The reality is that telecom businesses in India are cash cows for the owners!

Sample this:

Vodafone India reported an earnings before interest, depreciation, taxes and amortization (EBIDTA) of Rs 13,399 crores in FY14.

Bharati Airtel reported an EBIDTA of Rs.15,608.70 crores in FY14.

So, these companies have turned their businesses in India into huge cash cows.
One of the reasons these companies are so profitable is because they have stopped investing in innovation and providing better services to the consumer.

..and the concept of ‘Broadband internet’ in India is laughable!

‘Broadband’ internet acess in India is defined at 512 kbps as notified by TRAI.

It used be even worse. I remember having a 2.4 kbps connection when internet was launched in India. This went up to 14.4 kbps soon after. In the United States, ‘Broadband internet’ is defined by FCC as internet over the speed of 25 MBPS.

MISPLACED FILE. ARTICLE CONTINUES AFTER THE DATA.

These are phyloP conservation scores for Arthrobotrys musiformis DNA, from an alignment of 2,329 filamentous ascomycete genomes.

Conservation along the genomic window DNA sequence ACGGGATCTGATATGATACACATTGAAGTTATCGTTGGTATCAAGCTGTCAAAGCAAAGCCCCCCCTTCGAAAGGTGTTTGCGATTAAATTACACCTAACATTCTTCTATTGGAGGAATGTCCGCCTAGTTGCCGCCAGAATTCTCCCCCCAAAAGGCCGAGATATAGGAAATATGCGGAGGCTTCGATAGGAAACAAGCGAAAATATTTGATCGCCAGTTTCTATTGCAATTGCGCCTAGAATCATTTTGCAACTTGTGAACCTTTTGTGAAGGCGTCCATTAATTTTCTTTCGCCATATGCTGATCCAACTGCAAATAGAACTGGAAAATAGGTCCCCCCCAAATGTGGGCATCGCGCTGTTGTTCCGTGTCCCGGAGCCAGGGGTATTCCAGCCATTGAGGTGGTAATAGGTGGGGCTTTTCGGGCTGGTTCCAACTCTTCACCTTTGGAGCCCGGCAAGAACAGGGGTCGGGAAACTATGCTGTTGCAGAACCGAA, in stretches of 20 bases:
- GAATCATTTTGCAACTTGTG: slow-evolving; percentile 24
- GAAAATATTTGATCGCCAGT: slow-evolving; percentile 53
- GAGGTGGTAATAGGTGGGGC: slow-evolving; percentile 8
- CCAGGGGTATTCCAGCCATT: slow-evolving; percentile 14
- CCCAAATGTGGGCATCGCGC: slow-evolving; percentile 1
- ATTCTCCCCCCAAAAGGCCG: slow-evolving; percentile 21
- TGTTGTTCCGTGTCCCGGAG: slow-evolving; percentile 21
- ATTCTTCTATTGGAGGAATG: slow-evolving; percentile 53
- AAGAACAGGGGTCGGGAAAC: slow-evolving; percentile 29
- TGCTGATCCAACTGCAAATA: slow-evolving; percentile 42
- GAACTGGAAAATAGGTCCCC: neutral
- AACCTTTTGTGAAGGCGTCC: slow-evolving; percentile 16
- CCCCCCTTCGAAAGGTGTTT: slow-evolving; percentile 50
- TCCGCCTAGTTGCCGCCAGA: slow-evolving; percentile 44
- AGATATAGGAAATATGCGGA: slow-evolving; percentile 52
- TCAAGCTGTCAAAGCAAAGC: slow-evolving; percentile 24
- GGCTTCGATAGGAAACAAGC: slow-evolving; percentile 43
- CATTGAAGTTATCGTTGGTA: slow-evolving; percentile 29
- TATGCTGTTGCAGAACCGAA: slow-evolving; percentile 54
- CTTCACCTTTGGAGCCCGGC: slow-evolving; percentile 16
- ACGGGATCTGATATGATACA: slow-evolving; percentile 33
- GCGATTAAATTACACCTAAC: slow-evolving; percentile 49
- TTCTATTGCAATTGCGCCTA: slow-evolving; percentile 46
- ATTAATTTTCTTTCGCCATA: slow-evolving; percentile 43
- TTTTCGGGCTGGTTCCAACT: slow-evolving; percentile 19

USA’s ‘broadband internet’ is 50 times faster than our broadband internet! Otherwise it’s not considered ‘broadband’ at all. The cost of accessing the internet is prohibitively high in India already.

In Hong Kong a 1 GBPS connection costs only $26 a month.Watch Full Movie Online Streaming Online and Download

In Mumbai, you pay MTNL Rs.1599 for a 10 MBPS line.

A 1 GBPS internet line is literally a hundred times faster than a 10 MBPS line! (1 GB = 1024 MB).

This is literally a 100 times what people in Hong Kong pay because you are getting one-hundredth the speed at the same price! The fastest Fiber-to-the-home line that MTNL offers is 100 mbps, 1/10th of the speed of the Hong Kong connection mentioned that this costs Rs.6999 or more than 5 times as much! Other companies including Airtel, Reliance, Vodafone, Idea, Tata etc also have prices similar to MTNL.